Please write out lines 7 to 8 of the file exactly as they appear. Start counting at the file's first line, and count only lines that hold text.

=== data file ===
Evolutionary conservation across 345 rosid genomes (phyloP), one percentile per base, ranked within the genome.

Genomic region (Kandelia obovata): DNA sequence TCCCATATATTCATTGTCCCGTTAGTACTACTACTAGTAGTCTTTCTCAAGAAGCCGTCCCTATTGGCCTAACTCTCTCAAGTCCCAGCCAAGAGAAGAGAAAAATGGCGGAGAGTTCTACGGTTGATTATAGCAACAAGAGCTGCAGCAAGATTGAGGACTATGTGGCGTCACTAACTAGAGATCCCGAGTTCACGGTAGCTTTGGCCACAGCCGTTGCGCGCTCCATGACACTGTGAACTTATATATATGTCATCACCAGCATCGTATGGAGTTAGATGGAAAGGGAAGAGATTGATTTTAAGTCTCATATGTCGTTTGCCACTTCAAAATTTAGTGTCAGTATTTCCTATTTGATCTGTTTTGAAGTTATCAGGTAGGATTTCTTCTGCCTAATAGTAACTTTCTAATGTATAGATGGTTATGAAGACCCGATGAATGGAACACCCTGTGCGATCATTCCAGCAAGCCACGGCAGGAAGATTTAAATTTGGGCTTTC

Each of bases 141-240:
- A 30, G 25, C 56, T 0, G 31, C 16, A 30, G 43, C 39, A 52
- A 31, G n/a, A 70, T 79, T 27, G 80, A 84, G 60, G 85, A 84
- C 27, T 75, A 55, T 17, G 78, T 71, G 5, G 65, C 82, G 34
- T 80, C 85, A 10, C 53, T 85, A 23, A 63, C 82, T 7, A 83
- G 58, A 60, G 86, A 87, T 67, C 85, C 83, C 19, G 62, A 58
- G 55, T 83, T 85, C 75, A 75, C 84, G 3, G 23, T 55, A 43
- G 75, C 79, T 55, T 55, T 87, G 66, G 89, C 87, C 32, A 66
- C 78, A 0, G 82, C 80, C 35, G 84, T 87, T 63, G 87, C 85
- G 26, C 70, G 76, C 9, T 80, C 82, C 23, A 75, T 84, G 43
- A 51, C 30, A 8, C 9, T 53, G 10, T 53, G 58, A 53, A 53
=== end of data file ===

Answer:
- T 80, C 85, A 10, C 53, T 85, A 23, A 63, C 82, T 7, A 83
- G 58, A 60, G 86, A 87, T 67, C 85, C 83, C 19, G 62, A 58